Good works are NOT sufficient to make the world a better place. We life in a desperately wicked, fallen world, and every human heart has the potential for unimaginable evil. Christians should alleviate suffering wherever they can, but the only permanent hope is Jesus, who will come a second time to punish the wicked and establish a new heaven and a new earth where the righteous will live forever. We will never be able to establish a utopia on earth, although many have tried.

Good deeds are NOT about making ourselves feel better, although it sometimes feels good to do good. So often, good deeds are part of rehabilitation or counseling because they ease people’s conscience about the wrong they have done. Peace in our lives does not come from doing good to outweigh our bad, but from taking all of our bad to the cross and allowing Jesus to wash it away with His blood.

But that’s enough about what good works are not. Let’s talk about what good works are.

What Good Works Are

First, good works are God’s will for those whom God has made good by His grace. “For we are his workmanship, created in Christ Jesus unto good works, which God hath before ordained that we should walk in them” (Ephesians 2:10).

Second, good works glorify God. “Let your light so shine before men, that they may see your good works, and glorify your Father which is in heaven” (Matthew 5:1, KJV). Our behavior reflects God’s character. When we do good in the name of Christ—even when it feels bad—people see that our Lord is “a God merciful and gracious, slow to anger, and abounding in steadfast love and faithfulness” (Exodus 34:6), and they are more likely to turn to Him.

Third, good works are evidence of our faith.  Ephesians 4:28 says, “Let him that stole steal no more: but rather let him labour, working with his hands the thing which is good, that he may have to give to him that needeth.” When a thief starts sacrificially giving to others, it is a testimony to the miraculous, 180-transformation possible through God’s grace.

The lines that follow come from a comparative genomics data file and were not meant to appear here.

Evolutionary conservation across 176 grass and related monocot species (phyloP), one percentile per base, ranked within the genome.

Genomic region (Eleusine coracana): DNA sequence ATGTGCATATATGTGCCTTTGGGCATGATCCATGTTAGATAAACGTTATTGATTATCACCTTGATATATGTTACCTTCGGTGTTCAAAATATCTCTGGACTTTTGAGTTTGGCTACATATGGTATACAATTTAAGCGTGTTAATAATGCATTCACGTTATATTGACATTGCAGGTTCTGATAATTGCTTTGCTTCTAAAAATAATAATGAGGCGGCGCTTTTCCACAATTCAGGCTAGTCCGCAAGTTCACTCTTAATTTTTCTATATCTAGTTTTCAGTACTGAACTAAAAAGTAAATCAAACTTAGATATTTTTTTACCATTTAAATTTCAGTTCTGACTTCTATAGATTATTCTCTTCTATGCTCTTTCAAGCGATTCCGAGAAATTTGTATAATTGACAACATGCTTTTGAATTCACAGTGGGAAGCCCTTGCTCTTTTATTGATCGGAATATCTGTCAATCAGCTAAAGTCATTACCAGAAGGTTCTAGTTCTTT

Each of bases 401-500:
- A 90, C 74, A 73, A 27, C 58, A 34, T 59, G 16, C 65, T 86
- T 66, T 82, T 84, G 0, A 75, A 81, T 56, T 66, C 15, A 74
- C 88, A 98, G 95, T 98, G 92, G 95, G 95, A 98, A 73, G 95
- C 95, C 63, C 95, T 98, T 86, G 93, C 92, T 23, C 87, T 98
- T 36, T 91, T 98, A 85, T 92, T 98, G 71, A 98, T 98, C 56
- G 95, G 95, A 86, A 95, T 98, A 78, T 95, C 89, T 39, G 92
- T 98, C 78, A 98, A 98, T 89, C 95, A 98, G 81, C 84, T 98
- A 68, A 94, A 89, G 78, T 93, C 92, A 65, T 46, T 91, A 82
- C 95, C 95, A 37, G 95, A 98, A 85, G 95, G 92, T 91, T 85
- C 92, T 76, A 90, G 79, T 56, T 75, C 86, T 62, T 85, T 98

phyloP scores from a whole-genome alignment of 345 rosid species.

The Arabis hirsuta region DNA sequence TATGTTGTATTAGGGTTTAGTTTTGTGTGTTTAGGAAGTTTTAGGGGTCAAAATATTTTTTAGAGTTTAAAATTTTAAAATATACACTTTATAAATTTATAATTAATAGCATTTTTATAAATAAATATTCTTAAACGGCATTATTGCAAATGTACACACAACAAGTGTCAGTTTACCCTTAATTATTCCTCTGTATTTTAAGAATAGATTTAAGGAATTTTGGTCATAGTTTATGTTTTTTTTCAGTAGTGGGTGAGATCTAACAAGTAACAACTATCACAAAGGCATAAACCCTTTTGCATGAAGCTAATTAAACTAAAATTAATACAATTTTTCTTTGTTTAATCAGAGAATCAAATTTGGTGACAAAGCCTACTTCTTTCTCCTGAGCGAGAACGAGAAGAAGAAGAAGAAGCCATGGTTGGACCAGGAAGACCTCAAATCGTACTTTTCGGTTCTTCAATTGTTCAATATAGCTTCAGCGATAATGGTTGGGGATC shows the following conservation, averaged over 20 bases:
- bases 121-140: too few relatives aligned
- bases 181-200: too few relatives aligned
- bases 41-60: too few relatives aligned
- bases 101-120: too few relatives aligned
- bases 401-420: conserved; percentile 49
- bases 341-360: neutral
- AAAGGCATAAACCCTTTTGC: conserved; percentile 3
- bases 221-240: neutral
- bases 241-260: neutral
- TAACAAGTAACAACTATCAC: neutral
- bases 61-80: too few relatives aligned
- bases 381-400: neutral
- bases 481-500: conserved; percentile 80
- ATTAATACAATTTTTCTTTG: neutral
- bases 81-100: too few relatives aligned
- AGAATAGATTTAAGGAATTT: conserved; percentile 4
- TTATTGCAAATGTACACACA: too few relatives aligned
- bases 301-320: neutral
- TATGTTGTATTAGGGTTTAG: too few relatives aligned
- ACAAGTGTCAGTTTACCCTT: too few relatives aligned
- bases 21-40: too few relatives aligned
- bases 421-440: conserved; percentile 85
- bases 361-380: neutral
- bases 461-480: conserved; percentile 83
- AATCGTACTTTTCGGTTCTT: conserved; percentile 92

Fourth, good works are the basis on which we will be judged.

According to Romans 2:6-8,

He will render to each one according to his works: to those who by patience in well-doing seek for glory and honor and immortality, he will give eternal life; but for those who are self-seeking and do not obey the truth, but obey unrighteousness, there will be wrath and fury.”

As we cooperate with the Spirit, He produces fruit that God will point to at the judgment as evidence that we are His children.

John Piper explains,

“According to works” means God will take the fruit of the Spirit (Galatians 5:22) and the “good deeds” by which we let the light of our faith shine (Matthew 5:16), and he will accept them as corroborating evidence of our faith. His sentence of acquittal will not be because we are not guilty. It will be because Christ bore our guilt. The place of our works at the judgment is to serve as corroborating evidence that we did indeed put our trust in Christ. Therefore when we are acquitted and welcomed into the kingdom it will not be earned by works but it will be according to works. There will be an “accord” or an agreement between our salvation and our works.